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This week’s tip might seem a little obvious to some, yet partially unknown to others. Internet Explorer has offered the capability to display a page in full-screen mode, since IE4. Just like the “content, not chrome” ethos of the “Metro” Modern UI design language, reducing the various window borders and controls, menus, toolbars etc (aka the “chrome”), leaves more room on screen for the web page or other application/document content.

Now, we all know there are two versions of Internet Explorer 10 – the Modern UI version (full-screen, hiding all controls unless you swipe from the top or bottom of the screen or press WindowsKey-Z to display the address bar, tabs list etc), and the more traditional browser with tabs, icons to control the browser behaviour, menus etc. If you’re using the desktop version of IE, try flicking to and from full screen mode by hitting the F11 key – the same shortcut clip_image003that’s been in IE for 15 years.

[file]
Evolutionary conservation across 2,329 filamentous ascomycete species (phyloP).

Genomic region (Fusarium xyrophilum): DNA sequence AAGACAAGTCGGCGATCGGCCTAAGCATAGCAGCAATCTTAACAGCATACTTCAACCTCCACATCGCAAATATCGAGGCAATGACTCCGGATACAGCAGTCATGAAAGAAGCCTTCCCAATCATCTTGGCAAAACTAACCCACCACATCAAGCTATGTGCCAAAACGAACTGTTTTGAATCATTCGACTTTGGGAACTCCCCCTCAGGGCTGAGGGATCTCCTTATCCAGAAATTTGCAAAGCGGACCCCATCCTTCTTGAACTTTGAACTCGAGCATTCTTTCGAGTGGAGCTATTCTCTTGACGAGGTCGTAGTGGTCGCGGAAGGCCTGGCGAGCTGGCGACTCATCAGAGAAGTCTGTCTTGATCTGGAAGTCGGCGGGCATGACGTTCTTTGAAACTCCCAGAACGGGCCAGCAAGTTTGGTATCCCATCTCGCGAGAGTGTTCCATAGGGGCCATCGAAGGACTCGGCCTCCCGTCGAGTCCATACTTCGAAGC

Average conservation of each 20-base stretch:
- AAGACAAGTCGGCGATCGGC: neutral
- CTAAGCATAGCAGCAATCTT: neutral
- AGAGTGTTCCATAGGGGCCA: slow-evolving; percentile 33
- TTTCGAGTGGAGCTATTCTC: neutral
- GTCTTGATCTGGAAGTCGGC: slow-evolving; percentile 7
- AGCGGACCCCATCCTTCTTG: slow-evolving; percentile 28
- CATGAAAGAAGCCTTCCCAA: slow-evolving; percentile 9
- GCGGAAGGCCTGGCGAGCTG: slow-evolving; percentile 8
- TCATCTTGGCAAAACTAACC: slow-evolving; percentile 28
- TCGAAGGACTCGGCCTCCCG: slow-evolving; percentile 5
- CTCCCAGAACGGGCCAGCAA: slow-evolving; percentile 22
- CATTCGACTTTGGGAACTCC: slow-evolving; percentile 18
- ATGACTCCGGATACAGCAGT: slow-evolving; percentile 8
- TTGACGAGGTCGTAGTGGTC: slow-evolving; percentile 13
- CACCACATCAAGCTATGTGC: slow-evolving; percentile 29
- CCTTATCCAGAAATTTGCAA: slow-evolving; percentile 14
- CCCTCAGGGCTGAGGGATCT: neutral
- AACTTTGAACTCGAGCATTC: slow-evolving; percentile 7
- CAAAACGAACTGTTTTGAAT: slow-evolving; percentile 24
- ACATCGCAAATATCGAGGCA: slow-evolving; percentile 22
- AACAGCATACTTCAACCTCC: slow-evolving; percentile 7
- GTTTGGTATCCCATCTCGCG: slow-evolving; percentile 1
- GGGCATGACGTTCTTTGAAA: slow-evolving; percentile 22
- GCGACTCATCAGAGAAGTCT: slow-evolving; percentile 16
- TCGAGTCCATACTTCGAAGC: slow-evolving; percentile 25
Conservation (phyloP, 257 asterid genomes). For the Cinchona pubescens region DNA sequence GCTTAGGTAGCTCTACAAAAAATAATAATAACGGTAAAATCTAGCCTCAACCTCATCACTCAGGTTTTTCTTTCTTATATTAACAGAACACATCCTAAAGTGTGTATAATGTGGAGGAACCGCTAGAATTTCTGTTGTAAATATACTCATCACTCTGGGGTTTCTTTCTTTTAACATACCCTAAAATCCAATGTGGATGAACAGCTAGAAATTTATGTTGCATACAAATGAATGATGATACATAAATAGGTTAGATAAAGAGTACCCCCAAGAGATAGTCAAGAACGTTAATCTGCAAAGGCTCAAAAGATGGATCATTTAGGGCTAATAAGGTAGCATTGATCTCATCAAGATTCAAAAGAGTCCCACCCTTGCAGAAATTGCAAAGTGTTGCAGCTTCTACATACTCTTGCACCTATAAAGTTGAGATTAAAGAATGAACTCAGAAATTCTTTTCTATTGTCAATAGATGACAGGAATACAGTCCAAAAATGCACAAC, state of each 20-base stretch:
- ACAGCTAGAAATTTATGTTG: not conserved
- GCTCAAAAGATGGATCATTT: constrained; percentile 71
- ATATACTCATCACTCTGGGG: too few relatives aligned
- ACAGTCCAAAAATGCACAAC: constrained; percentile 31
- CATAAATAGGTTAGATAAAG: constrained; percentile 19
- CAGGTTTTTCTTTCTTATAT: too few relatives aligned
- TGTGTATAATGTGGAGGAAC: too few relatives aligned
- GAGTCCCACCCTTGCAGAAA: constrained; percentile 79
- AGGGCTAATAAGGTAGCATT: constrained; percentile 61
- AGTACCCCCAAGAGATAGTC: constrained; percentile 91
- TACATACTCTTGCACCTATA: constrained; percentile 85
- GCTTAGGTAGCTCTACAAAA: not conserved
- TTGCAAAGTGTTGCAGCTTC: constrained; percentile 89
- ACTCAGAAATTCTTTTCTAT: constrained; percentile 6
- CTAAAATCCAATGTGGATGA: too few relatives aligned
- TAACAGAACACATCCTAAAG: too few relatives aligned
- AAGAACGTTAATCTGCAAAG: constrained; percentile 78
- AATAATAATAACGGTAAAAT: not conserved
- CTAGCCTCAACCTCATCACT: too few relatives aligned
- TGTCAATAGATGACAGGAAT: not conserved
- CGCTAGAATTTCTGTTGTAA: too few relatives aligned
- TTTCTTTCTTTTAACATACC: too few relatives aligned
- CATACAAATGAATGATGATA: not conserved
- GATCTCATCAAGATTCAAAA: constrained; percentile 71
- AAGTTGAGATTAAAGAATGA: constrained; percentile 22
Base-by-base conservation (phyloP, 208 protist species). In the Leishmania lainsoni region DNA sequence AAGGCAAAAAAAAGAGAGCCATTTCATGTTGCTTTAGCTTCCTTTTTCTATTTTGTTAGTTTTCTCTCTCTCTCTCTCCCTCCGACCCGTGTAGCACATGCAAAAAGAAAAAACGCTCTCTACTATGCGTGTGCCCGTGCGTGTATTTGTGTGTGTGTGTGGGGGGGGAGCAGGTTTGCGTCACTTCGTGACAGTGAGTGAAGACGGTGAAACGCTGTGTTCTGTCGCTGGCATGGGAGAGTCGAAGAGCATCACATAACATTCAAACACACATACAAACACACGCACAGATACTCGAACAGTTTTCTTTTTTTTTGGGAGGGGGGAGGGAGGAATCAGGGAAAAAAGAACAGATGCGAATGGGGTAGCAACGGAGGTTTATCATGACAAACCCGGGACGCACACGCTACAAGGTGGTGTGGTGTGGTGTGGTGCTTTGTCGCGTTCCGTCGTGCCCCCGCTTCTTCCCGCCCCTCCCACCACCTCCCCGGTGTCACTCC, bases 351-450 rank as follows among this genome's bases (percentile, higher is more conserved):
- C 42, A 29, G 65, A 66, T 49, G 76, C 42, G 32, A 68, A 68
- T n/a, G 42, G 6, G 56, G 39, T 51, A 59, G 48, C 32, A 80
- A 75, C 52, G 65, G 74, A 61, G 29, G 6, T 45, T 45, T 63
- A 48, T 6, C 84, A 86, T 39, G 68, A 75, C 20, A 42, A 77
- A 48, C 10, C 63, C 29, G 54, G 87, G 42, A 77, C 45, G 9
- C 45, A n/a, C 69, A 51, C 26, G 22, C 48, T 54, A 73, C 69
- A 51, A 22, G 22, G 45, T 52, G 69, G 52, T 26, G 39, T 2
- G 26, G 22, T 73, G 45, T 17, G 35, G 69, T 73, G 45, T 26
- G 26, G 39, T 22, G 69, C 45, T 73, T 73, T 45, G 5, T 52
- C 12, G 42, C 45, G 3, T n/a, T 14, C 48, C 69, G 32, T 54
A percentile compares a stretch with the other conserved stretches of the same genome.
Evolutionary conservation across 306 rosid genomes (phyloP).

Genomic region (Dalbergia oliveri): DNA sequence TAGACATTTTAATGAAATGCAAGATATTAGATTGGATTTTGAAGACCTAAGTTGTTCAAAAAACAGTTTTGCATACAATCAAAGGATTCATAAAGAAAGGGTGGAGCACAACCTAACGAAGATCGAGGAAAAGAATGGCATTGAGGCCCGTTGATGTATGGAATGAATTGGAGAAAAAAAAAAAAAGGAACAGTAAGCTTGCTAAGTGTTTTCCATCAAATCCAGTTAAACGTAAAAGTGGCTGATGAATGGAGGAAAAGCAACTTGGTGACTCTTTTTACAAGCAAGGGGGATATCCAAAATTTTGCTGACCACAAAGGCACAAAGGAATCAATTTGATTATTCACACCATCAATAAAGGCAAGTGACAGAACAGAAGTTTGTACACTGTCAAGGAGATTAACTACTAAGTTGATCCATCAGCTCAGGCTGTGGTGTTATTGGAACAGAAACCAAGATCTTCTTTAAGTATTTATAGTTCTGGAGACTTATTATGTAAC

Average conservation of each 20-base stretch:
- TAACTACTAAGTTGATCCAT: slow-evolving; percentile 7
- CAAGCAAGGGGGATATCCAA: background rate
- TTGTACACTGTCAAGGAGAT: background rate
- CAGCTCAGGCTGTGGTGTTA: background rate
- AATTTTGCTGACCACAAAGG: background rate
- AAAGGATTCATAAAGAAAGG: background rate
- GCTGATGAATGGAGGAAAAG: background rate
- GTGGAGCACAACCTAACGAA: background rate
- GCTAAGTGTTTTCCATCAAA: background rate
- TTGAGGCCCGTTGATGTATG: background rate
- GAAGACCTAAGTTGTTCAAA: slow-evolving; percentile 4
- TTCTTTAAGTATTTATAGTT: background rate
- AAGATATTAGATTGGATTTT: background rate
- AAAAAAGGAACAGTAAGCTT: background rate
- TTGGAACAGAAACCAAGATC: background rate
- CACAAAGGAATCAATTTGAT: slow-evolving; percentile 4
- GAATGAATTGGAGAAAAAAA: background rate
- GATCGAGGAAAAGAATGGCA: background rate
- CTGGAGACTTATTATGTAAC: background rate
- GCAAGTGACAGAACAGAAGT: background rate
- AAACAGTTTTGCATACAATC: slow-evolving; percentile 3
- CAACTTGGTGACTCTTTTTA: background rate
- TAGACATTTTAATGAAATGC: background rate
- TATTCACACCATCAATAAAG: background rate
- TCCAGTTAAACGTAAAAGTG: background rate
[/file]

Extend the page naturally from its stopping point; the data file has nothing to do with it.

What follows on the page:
Other applications have full screen modes too, and some, like OneNote, also use the same familiar F11 – making your current OneNote page fill the entire screen (apart from the taskbar, unless you’re hiding that too), so useful wclip_image004hen you’re note-taking in a meeting and want to make it clear to anyone peering over your shoulder that you’re not just doing email or wasting time.

Office 2013 applications let you switch to/from a full screen view too, by clicking on the Auto Hide option at the top right of the “Ribbon” – like the browser or clip_image006OneNote applications above, it’s a handy way of making the most of screen real estate, especially if your laptop has a physically small screen. Like a Surface, for example.